Monday, November 26, 2012

#515: The Fugitive Kind

(Sidney Lumet, 1960)

Sidney Lumet made a lot of great movies, including one of my favorite movies ever, written by another great American playwright, The Verdict. This movie, made four decades earlier and starring the greatest movie star actor of all time, isn't one of them. Unlike Lumet's debut, the classic 12 Angry Men (also now a Criterion film), this movie fails to transcend its theatrical roots - the dialog is over dramatized and the camera feels oddly static even when Lumet puts it somewhere interesting. The movie often feels like a teleplay rather than a film.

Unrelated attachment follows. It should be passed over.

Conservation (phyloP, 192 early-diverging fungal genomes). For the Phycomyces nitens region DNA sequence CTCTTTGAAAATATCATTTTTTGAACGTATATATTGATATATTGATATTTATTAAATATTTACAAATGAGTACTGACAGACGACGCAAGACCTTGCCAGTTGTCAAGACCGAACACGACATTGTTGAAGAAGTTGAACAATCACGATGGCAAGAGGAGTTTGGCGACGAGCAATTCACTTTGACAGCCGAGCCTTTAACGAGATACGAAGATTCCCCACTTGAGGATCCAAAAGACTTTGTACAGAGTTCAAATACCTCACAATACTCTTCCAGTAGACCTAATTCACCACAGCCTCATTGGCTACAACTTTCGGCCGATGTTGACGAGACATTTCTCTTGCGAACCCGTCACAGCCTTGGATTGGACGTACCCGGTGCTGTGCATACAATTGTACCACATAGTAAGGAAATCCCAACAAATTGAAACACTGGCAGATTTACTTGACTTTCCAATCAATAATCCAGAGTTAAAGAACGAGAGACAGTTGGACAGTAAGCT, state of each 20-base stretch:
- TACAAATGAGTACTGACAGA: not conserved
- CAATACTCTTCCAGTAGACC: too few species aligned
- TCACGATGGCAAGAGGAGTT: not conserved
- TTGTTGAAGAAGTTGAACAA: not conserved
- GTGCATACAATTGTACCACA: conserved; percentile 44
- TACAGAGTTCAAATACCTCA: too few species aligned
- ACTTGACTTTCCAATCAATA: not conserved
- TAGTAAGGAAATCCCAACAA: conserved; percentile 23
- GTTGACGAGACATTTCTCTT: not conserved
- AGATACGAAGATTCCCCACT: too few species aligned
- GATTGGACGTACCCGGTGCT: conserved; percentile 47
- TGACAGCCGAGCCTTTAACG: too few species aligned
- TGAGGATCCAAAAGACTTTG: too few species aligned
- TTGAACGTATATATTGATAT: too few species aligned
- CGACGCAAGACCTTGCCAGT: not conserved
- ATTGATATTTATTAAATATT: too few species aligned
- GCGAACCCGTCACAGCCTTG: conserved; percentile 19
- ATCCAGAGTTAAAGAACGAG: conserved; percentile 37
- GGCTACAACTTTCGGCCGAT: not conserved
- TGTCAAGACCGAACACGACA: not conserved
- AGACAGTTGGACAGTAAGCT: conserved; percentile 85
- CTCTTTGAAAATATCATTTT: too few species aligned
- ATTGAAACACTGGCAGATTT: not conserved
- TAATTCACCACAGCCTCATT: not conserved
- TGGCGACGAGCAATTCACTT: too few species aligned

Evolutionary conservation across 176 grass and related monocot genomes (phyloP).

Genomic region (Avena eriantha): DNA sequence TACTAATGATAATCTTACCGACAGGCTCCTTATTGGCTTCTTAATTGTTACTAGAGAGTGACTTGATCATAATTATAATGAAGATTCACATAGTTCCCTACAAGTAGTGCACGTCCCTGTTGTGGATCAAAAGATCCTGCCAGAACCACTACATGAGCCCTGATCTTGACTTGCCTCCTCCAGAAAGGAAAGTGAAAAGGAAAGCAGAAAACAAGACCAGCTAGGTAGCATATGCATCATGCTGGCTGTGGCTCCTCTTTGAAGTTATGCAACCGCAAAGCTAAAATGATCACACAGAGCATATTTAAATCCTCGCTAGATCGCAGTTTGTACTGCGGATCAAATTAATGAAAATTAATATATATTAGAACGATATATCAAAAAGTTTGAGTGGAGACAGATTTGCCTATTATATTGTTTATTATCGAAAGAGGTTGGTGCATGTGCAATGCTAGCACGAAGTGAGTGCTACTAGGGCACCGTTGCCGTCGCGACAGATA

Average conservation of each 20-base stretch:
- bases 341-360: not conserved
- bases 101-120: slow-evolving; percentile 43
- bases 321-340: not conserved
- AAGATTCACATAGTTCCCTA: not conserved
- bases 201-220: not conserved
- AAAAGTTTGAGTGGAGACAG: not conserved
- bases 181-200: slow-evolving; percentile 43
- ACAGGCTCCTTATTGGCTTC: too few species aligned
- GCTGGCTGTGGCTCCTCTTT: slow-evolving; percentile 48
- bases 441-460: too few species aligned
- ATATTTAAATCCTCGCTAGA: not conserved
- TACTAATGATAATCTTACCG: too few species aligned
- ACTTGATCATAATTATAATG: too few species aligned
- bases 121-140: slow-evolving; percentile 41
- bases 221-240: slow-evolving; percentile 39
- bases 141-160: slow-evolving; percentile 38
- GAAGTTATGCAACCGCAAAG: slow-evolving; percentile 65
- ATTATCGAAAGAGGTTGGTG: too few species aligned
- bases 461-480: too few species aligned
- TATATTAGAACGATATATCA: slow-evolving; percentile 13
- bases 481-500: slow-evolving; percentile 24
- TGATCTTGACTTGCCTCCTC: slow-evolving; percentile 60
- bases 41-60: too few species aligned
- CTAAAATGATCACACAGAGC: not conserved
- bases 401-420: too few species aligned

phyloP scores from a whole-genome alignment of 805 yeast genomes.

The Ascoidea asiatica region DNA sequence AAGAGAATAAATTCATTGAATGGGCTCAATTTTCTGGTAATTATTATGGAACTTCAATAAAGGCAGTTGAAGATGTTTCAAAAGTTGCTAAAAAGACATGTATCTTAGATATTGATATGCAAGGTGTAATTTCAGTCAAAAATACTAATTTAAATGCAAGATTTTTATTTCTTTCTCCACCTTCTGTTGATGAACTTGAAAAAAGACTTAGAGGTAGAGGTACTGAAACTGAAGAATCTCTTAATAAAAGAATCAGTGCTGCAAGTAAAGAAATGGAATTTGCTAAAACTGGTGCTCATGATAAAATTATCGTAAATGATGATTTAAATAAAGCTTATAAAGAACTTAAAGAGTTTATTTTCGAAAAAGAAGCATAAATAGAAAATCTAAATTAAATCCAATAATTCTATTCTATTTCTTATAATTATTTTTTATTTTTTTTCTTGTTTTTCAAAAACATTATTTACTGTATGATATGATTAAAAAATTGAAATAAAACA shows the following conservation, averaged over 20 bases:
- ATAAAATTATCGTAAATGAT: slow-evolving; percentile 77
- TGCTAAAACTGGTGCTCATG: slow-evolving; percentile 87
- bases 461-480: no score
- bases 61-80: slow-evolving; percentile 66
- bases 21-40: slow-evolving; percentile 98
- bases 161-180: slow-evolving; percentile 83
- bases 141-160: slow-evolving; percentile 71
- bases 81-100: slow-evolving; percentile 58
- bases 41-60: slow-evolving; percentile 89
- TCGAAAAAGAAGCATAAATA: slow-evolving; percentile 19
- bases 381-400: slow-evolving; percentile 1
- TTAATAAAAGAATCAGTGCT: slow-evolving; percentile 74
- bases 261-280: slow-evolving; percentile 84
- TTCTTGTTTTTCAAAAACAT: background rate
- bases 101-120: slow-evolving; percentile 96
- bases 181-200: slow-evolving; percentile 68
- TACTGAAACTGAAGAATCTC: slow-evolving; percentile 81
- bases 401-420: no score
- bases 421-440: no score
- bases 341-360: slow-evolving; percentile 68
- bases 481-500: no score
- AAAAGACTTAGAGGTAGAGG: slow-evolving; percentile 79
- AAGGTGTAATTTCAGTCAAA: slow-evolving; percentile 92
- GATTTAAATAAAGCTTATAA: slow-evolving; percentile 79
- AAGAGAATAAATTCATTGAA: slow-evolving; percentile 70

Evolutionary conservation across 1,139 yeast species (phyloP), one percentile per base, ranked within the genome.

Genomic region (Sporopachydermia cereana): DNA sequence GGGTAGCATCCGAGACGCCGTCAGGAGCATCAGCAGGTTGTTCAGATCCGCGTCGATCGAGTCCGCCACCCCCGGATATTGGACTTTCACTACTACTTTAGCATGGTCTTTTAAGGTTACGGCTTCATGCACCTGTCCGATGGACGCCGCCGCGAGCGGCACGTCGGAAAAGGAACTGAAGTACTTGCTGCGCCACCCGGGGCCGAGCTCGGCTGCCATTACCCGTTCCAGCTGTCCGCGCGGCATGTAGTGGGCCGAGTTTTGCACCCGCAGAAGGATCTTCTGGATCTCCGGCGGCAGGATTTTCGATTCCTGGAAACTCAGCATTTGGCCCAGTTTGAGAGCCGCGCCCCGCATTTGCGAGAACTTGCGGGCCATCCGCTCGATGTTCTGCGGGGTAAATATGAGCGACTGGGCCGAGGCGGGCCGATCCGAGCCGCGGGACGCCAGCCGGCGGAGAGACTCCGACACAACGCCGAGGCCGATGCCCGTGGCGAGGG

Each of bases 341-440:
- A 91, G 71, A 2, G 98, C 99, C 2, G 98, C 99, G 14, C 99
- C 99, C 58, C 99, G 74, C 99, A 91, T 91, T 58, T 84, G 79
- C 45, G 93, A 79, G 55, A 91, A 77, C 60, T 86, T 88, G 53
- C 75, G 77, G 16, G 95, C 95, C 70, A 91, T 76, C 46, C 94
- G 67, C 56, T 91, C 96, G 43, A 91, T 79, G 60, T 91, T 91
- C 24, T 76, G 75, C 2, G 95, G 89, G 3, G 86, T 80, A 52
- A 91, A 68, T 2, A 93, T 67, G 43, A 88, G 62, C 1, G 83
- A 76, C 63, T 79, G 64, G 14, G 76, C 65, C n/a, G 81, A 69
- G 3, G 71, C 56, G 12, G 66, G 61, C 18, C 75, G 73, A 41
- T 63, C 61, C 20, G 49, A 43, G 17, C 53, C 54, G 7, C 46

There is one reason to see The Fugitive Kind: Marlon Brando, who gives one of his many spectacular performances. Though it's not as great and obviously not as iconic as his performance in Tennessee Williams's better and better-known A Streetcar Named Desire, Brando's work here is subtle and stirring. It's another reminder of just how great he was, how easy it was for him to transcend his material without removing himself from it. As we move farther away from Brando's late-era physical collapse and poor film selection in the last two decades of his career (save The Freshman, which looks prescient now that DeNiro has turned himself into a parody), the actor's true place in history will be restored more and more. Quite simply, we wouldn't have film acting as we know it without Marlon Brando. Seeing him in a movie that is so obviously unable to avoid the pitfalls of theatrical adaptation makes the gap between him and everyone else even more clear.

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